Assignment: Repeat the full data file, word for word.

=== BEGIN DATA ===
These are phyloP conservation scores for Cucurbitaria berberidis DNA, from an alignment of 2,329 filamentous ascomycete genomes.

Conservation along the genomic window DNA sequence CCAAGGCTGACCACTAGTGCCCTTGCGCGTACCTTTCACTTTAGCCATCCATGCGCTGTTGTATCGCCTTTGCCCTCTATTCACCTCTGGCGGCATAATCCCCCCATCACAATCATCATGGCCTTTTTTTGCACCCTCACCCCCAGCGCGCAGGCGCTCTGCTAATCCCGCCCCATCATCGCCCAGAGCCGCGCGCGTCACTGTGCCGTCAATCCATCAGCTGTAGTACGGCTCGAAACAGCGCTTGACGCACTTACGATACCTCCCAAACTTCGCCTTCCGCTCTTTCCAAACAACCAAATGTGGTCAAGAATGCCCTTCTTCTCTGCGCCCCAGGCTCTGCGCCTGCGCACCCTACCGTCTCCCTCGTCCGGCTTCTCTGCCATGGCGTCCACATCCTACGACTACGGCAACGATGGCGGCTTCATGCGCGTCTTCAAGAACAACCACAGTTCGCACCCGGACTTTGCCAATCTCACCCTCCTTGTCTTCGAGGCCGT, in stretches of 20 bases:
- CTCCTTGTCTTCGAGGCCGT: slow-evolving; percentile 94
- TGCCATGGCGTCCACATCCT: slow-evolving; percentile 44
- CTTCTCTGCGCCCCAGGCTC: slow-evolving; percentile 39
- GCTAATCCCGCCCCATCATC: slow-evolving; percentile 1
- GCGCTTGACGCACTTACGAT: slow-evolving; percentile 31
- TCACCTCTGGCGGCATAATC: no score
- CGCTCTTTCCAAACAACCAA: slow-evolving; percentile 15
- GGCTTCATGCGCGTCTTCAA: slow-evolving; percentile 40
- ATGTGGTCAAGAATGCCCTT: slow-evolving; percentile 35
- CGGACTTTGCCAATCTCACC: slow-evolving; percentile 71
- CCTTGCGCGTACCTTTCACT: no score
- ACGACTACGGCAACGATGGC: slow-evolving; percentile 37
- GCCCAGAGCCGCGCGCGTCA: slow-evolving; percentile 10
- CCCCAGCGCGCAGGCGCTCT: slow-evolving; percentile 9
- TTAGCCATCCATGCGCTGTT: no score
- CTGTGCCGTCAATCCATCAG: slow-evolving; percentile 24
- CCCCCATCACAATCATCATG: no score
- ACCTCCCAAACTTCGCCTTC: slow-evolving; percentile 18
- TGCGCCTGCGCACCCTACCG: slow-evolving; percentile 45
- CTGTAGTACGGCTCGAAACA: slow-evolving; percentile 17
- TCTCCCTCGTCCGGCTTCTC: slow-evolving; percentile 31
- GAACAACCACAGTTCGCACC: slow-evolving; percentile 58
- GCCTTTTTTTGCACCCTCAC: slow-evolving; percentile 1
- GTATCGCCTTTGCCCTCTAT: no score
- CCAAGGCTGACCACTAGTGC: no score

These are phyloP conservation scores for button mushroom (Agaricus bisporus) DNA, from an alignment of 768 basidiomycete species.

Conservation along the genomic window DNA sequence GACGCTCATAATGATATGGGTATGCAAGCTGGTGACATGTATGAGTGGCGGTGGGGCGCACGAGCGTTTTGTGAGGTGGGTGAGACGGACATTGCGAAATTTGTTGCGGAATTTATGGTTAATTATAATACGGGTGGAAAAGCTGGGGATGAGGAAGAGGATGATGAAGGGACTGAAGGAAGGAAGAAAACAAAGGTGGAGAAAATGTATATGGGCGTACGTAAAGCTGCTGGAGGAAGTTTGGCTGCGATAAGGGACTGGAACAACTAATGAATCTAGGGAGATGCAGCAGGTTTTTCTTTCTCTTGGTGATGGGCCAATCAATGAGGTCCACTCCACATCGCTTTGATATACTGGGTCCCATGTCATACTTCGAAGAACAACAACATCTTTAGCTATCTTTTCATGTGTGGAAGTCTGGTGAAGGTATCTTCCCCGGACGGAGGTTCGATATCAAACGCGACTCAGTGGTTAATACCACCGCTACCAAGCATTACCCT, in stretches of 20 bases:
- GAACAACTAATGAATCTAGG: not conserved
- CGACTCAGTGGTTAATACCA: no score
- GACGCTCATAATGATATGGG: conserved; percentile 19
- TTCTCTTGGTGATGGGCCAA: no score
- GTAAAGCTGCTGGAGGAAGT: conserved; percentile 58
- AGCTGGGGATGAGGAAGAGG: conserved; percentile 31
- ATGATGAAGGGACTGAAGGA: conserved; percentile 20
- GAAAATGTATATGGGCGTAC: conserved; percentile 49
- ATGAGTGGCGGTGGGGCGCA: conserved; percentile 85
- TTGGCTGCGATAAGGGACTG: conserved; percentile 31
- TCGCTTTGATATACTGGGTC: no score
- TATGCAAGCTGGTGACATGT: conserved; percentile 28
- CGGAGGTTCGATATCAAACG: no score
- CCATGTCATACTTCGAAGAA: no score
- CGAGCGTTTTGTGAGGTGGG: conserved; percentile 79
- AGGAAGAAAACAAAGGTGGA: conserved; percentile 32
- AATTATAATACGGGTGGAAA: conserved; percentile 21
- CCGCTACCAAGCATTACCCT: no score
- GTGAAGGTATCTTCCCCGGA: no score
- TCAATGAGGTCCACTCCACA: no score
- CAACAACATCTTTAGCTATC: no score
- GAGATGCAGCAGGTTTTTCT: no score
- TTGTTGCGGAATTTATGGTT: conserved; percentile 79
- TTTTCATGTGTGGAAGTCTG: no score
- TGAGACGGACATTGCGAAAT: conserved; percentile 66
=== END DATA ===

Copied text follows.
These are phyloP conservation scores for Cucurbitaria berberidis DNA, from an alignment of 2,329 filamentous ascomycete genomes.

Conservation along the genomic window DNA sequence CCAAGGCTGACCACTAGTGCCCTTGCGCGTACCTTTCACTTTAGCCATCCATGCGCTGTTGTATCGCCTTTGCCCTCTATTCACCTCTGGCGGCATAATCCCCCCATCACAATCATCATGGCCTTTTTTTGCACCCTCACCCCCAGCGCGCAGGCGCTCTGCTAATCCCGCCCCATCATCGCCCAGAGCCGCGCGCGTCACTGTGCCGTCAATCCATCAGCTGTAGTACGGCTCGAAACAGCGCTTGACGCACTTACGATACCTCCCAAACTTCGCCTTCCGCTCTTTCCAAACAACCAAATGTGGTCAAGAATGCCCTTCTTCTCTGCGCCCCAGGCTCTGCGCCTGCGCACCCTACCGTCTCCCTCGTCCGGCTTCTCTGCCATGGCGTCCACATCCTACGACTACGGCAACGATGGCGGCTTCATGCGCGTCTTCAAGAACAACCACAGTTCGCACCCGGACTTTGCCAATCTCACCCTCCTTGTCTTCGAGGCCGT, in stretches of 20 bases:
- CTCCTTGTCTTCGAGGCCGT: slow-evolving; percentile 94
- TGCCATGGCGTCCACATCCT: slow-evolving; percentile 44
- CTTCTCTGCGCCCCAGGCTC: slow-evolving; percentile 39
- GCTAATCCCGCCCCATCATC: slow-evolving; percentile 1
- GCGCTTGACGCACTTACGAT: slow-evolving; percentile 31
- TCACCTCTGGCGGCATAATC: no score
- CGCTCTTTCCAAACAACCAA: slow-evolving; percentile 15
- GGCTTCATGCGCGTCTTCAA: slow-evolving; percentile 40
- ATGTGGTCAAGAATGCCCTT: slow-evolving; percentile 35
- CGGACTTTGCCAATCTCACC: slow-evolving; percentile 71
- CCTTGCGCGTACCTTTCACT: no score
- ACGACTACGGCAACGATGGC: slow-evolving; percentile 37
- GCCCAGAGCCGCGCGCGTCA: slow-evolving; percentile 10
- CCCCAGCGCGCAGGCGCTCT: slow-evolving; percentile 9
- TTAGCCATCCATGCGCTGTT: no score
- CTGTGCCGTCAATCCATCAG: slow-evolving; percentile 24
- CCCCCATCACAATCATCATG: no score
- ACCTCCCAAACTTCGCCTTC: slow-evolving; percentile 18
- TGCGCCTGCGCACCCTACCG: slow-evolving; percentile 45
- CTGTAGTACGGCTCGAAACA: slow-evolving; percentile 17
- TCTCCCTCGTCCGGCTTCTC: slow-evolving; percentile 31
- GAACAACCACAGTTCGCACC: slow-evolving; percentile 58
- GCCTTTTTTTGCACCCTCAC: slow-evolving; percentile 1
- GTATCGCCTTTGCCCTCTAT: no score
- CCAAGGCTGACCACTAGTGC: no score

These are phyloP conservation scores for button mushroom (Agaricus bisporus) DNA, from an alignment of 768 basidiomycete species.

Conservation along the genomic window DNA sequence GACGCTCATAATGATATGGGTATGCAAGCTGGTGACATGTATGAGTGGCGGTGGGGCGCACGAGCGTTTTGTGAGGTGGGTGAGACGGACATTGCGAAATTTGTTGCGGAATTTATGGTTAATTATAATACGGGTGGAAAAGCTGGGGATGAGGAAGAGGATGATGAAGGGACTGAAGGAAGGAAGAAAACAAAGGTGGAGAAAATGTATATGGGCGTACGTAAAGCTGCTGGAGGAAGTTTGGCTGCGATAAGGGACTGGAACAACTAATGAATCTAGGGAGATGCAGCAGGTTTTTCTTTCTCTTGGTGATGGGCCAATCAATGAGGTCCACTCCACATCGCTTTGATATACTGGGTCCCATGTCATACTTCGAAGAACAACAACATCTTTAGCTATCTTTTCATGTGTGGAAGTCTGGTGAAGGTATCTTCCCCGGACGGAGGTTCGATATCAAACGCGACTCAGTGGTTAATACCACCGCTACCAAGCATTACCCT, in stretches of 20 bases:
- GAACAACTAATGAATCTAGG: not conserved
- CGACTCAGTGGTTAATACCA: no score
- GACGCTCATAATGATATGGG: conserved; percentile 19
- TTCTCTTGGTGATGGGCCAA: no score
- GTAAAGCTGCTGGAGGAAGT: conserved; percentile 58
- AGCTGGGGATGAGGAAGAGG: conserved; percentile 31
- ATGATGAAGGGACTGAAGGA: conserved; percentile 20
- GAAAATGTATATGGGCGTAC: conserved; percentile 49
- ATGAGTGGCGGTGGGGCGCA: conserved; percentile 85
- TTGGCTGCGATAAGGGACTG: conserved; percentile 31
- TCGCTTTGATATACTGGGTC: no score
- TATGCAAGCTGGTGACATGT: conserved; percentile 28
- CGGAGGTTCGATATCAAACG: no score
- CCATGTCATACTTCGAAGAA: no score
- CGAGCGTTTTGTGAGGTGGG: conserved; percentile 79
- AGGAAGAAAACAAAGGTGGA: conserved; percentile 32
- AATTATAATACGGGTGGAAA: conserved; percentile 21
- CCGCTACCAAGCATTACCCT: no score
- GTGAAGGTATCTTCCCCGGA: no score
- TCAATGAGGTCCACTCCACA: no score
- CAACAACATCTTTAGCTATC: no score
- GAGATGCAGCAGGTTTTTCT: no score
- TTGTTGCGGAATTTATGGTT: conserved; percentile 79
- TTTTCATGTGTGGAAGTCTG: no score
- TGAGACGGACATTGCGAAAT: conserved; percentile 66